In terms of causing delays, an explosion in a transformer on the eastern section of the tunnels was the most significant accident and undoubtedly contributed to the eventual delay in opening.

Two aspects of the scheme made a delay in opening highly likely.

Two aspects of the scheme made a delay in opening highly likely. The first is the sheer complexity of the interplay between the different systems. While each system, such as ventilation, high voltage wiring or tracklaying can be planned out and scheduled, their interaction can lead to unexpected consequences. This was brought home to me by Bill Tucker, a Bechtel man who is in charge of project delivery.

He cited an excellent example of how a change in part of the project can lead to changes in an unrelated section elsewhere. His team had gone through a lengthy process of identifying the precise size of fans and ventilation shafts needed at each station. Various factors such as the aerodynamics of the tunnels had to be taken into account in the design of the shafts which, in turn, had an impact on the architecture of the station.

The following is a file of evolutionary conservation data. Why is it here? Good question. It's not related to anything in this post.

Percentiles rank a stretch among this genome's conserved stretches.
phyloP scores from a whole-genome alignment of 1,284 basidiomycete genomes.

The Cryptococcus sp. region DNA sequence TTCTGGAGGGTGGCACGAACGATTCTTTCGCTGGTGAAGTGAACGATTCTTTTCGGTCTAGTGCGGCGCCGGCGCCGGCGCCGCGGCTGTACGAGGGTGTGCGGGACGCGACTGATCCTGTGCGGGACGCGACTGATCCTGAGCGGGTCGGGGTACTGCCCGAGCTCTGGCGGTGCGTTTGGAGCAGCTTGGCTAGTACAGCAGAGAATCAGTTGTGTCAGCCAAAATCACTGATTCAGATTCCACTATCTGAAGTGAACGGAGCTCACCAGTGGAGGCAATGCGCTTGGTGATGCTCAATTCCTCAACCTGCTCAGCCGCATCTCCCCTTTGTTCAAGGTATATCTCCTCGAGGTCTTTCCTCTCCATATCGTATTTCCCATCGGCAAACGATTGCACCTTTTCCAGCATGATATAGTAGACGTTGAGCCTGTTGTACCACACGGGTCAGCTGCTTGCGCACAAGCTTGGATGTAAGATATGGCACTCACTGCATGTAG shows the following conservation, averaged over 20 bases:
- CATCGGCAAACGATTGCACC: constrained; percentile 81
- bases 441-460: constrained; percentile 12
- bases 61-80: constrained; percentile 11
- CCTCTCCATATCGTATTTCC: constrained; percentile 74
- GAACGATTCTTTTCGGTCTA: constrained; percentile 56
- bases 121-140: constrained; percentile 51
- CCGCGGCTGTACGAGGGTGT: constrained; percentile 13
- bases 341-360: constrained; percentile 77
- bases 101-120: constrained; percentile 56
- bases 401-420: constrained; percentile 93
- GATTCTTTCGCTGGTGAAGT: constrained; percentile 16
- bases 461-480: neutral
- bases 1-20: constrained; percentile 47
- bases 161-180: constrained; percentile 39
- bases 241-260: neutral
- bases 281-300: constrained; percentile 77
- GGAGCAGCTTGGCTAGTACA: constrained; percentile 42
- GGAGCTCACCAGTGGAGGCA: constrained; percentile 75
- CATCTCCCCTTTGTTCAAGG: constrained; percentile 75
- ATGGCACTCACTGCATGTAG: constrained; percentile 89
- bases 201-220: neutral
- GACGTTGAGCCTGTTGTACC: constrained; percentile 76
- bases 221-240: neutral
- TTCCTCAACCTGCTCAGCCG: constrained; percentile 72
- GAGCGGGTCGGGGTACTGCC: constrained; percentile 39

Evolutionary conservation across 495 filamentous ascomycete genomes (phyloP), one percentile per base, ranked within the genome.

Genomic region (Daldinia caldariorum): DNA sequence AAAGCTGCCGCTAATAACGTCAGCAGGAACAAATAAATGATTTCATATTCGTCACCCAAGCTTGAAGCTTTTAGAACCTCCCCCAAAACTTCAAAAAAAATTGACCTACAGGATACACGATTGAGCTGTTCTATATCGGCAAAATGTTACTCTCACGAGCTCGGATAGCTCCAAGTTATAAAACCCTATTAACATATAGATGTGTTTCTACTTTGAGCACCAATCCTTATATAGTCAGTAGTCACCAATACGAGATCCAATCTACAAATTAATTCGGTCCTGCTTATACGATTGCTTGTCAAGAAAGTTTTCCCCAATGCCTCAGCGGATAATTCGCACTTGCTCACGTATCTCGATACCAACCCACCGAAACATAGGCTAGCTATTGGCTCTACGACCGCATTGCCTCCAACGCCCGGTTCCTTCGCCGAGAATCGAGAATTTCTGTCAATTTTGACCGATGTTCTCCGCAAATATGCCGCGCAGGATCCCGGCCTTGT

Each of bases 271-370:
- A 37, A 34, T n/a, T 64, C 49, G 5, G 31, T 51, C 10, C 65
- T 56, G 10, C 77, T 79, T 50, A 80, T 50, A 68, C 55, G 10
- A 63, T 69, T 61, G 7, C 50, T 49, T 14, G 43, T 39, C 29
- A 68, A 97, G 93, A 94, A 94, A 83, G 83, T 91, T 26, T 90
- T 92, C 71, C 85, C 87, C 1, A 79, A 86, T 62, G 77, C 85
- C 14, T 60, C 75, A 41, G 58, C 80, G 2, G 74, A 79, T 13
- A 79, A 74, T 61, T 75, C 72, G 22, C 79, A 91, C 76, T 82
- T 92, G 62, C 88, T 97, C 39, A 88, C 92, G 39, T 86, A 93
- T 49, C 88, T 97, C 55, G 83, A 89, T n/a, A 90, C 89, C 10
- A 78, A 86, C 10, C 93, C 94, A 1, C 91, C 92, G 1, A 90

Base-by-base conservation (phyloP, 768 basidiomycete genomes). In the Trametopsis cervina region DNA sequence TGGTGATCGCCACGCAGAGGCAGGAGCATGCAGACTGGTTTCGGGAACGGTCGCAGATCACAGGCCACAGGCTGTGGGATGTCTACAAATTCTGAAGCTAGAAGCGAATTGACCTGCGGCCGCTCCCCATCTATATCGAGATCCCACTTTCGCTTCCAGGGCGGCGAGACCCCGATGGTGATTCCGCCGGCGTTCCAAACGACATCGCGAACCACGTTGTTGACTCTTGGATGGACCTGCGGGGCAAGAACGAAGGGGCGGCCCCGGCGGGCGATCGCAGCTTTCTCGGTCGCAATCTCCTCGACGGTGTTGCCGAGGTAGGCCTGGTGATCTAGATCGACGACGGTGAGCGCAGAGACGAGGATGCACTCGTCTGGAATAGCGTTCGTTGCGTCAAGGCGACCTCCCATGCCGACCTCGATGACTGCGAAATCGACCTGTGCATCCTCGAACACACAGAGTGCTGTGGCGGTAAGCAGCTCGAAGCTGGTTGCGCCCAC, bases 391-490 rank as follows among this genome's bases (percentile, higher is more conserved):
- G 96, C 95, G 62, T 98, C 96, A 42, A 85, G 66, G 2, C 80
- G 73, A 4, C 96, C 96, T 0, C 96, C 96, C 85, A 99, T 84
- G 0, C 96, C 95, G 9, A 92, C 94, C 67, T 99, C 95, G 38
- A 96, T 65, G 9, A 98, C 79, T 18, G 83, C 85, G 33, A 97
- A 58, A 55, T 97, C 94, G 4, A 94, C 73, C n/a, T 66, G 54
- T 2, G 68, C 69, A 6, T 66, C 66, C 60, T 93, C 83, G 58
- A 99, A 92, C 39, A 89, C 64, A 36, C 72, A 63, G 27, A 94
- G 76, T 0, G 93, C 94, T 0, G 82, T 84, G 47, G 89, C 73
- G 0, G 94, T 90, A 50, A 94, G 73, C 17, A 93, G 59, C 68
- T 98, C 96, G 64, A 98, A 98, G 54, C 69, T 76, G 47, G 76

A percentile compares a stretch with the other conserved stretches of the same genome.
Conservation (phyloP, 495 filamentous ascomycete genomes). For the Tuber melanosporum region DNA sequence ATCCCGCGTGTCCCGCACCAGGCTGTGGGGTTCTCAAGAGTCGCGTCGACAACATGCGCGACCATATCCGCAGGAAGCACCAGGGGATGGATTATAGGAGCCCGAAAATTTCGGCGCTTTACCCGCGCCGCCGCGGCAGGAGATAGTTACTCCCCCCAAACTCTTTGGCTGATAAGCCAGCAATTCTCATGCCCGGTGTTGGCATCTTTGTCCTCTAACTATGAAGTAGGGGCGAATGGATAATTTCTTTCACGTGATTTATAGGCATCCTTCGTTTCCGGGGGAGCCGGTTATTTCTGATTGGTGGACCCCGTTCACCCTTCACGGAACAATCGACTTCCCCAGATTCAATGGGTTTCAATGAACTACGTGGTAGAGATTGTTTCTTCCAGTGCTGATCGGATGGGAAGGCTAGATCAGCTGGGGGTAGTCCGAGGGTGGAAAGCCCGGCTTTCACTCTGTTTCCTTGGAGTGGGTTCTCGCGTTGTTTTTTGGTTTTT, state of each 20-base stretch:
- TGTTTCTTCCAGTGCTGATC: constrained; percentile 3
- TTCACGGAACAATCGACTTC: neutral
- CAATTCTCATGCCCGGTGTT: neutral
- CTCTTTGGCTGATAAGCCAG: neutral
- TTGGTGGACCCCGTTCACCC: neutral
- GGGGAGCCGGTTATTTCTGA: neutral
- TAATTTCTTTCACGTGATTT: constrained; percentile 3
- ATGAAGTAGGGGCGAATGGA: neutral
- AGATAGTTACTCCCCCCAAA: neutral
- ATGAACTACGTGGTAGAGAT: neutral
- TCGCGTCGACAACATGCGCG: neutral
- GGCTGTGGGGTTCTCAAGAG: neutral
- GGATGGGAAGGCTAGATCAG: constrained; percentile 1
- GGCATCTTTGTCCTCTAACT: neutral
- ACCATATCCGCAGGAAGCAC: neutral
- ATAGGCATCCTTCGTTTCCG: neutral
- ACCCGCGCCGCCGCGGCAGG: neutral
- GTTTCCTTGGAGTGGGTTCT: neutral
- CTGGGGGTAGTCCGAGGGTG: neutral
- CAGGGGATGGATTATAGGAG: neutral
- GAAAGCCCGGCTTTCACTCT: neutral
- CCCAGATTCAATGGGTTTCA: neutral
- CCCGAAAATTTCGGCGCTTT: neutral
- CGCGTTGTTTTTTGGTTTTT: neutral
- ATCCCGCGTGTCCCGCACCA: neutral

However, after that work was completed, Howard Smith, who is the operating director, chose Bombardier to supply the trains and the Derby-based company opted for lighter trains than had been envisaged. They occupied a smaller proportion of the tunnel envelope than had been expected and consequently pushed through less air in the piston effect that is the key to ventilation in underground railways.

Tucker explained to me: “That changed the whole calculation. Bombardier’s solution was more economical in terms of maintenance but it meant we needed bigger fans. The fans had to do more because the trains did less, and these bigger fans caused more vibration and noise, and therefore needed more abatement and better insulation from the vibration. So one little change can have a ripple effect on station design, acoustic mitigation and the design of the fan itself.” It is a great response to critics who all too easily blame the Crossrail team or the politicians for delays. There are simply bound to be some unknown unknowns in a £15bn project.